President Obama Says Marijuana Should be Treated as a Public Health Issue

Politics
President Obama Says Marijuana Should be Treated as a Public Health Issue

President Obama officially leaves the White House next month and he recently did his last interview as President with Rolling Stone Magazine, one of his staunchest supporters in the media.

As you can imagine, he covered a lot of topics from his legacy to Clinton’s election night loss to the incoming Trump Administration. But he also touched some on his feelings about cannabis and its future legality.

“Look, I’ve been very clear about my belief that we should try to discourage substance abuse,” Obama said. “And I am not somebody who believes that legalization is a panacea. But I do believe that treating this as a public-health issue, the same way we do with cigarettes or alcohol, is the much smarter way to deal with it.”

Knowing that many cannabis activists have been critical of him and his slowness in regards to marijuana law reform, Obama claimed his hands were tied and change would have to come from elsewhere. “Typically how these classifications are changed are not done by presidential edict,” he said, “but are done either legislatively or through the DEA. As you might imagine, the DEA, whose job it is historically to enforce drug laws, is not always going to be on the cutting edge about these issues.”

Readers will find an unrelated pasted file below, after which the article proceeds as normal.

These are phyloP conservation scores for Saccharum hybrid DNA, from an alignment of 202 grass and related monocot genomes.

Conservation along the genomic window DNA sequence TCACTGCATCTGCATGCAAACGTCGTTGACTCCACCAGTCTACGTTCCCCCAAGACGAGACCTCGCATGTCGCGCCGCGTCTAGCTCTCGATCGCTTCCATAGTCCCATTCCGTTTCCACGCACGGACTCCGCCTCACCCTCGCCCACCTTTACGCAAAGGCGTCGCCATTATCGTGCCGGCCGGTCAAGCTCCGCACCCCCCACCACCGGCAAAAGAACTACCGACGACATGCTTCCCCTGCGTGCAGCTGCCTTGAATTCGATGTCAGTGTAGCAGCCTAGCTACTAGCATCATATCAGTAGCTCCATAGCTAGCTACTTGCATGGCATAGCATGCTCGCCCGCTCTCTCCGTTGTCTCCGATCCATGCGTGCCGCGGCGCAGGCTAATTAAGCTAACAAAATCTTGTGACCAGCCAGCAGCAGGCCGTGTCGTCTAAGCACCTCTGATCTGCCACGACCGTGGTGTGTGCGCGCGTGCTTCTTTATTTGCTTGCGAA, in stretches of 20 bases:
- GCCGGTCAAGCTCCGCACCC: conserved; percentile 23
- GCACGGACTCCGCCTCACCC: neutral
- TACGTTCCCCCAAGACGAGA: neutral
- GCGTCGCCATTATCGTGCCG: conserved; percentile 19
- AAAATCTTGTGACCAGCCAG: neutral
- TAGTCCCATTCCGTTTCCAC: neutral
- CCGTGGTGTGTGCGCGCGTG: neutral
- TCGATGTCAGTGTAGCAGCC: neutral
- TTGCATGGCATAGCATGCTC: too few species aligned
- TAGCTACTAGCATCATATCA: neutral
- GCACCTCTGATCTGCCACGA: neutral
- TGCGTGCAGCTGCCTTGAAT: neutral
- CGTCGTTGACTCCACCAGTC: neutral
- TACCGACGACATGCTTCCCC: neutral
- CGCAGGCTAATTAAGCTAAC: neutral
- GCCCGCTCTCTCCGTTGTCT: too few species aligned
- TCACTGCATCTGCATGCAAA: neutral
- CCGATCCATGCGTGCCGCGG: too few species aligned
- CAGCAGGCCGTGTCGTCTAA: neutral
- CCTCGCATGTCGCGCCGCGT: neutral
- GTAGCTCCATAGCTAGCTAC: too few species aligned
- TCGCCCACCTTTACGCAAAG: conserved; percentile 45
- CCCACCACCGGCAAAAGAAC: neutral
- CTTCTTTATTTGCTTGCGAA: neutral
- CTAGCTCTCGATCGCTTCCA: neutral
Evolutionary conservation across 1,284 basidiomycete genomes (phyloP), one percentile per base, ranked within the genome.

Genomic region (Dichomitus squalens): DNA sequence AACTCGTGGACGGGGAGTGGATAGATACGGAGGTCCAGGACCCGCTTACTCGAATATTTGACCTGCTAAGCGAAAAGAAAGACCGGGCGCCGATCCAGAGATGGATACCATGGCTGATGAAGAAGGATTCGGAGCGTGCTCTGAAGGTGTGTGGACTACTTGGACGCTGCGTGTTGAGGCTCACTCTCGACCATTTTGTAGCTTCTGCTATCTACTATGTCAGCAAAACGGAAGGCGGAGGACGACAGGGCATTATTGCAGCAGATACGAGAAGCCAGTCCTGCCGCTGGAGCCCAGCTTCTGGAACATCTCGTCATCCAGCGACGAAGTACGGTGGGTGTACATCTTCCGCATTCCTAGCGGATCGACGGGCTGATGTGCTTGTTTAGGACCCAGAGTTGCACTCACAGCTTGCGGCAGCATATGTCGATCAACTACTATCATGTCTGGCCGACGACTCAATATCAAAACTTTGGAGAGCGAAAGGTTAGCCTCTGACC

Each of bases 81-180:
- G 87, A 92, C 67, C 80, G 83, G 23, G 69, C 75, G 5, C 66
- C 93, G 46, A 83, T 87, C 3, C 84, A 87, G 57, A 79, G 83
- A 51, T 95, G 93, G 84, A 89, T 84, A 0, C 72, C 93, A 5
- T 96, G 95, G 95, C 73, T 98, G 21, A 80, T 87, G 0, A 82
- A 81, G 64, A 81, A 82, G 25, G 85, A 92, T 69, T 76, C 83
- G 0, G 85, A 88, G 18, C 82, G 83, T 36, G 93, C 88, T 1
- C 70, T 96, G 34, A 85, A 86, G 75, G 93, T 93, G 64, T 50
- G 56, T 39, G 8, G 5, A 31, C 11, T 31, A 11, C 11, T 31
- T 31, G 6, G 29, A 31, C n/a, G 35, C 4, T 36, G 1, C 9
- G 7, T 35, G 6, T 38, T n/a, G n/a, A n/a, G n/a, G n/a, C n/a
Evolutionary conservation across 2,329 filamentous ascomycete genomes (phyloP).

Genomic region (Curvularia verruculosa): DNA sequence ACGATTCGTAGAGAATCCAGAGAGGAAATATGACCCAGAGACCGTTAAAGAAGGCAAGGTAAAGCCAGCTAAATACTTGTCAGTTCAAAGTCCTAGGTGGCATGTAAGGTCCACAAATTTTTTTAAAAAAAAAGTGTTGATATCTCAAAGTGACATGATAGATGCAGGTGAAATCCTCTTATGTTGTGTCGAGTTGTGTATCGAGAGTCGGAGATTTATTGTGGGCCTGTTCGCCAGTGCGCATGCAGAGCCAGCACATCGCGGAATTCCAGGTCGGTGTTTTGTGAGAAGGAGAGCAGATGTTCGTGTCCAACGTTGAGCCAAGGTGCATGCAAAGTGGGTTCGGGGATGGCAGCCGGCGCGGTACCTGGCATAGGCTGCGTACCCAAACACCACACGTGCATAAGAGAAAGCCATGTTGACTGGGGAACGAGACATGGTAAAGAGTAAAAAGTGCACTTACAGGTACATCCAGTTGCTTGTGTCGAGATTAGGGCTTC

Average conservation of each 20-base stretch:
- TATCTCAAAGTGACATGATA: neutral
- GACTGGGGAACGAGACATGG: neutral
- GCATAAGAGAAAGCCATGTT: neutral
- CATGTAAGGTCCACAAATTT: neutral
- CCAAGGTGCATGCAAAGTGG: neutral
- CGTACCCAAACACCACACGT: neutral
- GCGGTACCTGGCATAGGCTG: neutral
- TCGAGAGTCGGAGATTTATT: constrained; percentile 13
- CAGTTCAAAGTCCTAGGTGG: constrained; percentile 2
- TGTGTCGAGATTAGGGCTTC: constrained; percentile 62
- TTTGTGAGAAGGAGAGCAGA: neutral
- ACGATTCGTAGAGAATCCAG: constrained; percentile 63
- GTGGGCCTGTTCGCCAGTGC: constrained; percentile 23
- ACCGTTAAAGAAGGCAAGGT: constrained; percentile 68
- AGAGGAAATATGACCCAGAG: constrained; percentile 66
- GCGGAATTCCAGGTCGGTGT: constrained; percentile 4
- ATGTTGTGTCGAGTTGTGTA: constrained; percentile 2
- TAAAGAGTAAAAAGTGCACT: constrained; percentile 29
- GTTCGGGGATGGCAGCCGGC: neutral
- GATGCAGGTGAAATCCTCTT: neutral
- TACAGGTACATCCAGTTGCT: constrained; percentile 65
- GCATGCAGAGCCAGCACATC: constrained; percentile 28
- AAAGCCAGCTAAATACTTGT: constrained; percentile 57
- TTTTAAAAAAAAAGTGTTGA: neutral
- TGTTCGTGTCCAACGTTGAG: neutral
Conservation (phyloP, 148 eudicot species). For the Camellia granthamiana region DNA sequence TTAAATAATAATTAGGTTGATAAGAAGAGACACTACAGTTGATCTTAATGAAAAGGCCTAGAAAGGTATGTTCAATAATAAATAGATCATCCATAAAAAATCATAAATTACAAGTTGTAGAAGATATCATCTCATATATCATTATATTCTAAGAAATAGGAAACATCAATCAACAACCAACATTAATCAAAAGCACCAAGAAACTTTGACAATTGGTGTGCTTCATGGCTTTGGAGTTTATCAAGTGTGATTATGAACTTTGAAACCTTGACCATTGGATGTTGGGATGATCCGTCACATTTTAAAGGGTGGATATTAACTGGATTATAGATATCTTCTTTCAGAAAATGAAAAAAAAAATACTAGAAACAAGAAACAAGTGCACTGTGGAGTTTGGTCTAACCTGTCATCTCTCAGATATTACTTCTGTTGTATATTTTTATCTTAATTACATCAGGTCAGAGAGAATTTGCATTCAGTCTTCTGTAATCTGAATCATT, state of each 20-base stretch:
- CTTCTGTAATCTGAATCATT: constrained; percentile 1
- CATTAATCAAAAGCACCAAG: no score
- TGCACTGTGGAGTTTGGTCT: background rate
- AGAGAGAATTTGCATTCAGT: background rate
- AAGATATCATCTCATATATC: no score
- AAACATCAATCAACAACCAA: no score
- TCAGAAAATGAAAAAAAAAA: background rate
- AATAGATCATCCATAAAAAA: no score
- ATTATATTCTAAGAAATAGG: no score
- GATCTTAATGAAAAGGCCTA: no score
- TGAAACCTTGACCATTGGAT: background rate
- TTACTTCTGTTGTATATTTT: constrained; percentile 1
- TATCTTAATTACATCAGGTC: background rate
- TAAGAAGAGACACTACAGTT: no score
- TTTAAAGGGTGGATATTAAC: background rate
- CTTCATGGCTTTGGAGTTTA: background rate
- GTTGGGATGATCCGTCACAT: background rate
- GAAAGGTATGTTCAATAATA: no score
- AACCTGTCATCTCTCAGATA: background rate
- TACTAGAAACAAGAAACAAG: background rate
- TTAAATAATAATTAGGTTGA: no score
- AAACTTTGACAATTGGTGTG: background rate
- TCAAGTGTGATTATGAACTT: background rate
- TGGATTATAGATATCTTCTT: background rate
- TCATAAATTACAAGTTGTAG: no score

“While President Obama’s comments are correct, and we certainly appreciate how he gave room for states to set their own policies during his administration, it would have been very helpful if he had taken more concrete positive action on this issue before it was almost time to vacate the Oval Office,” said Tom Angell, founder of the pro-legalization group Marijuana Majority. “That this president didn’t apply pressure on the DEA to reschedule marijuana this year will likely go down as one of the biggest disappointments of the Obama era. However, there is still time to help people who are suffering under drug policies that President Obama correctly criticizes. He could, for example, effectuate blanket commutations of sentences for people who are serving time behind bars for nonviolent drug crimes for no good reason whatsoever. Now, more than ever, it’s time for President Obama to walk the walk in addition to talking the talk."

Words are helpful to be sure, but actions are, more often than not, more helpful.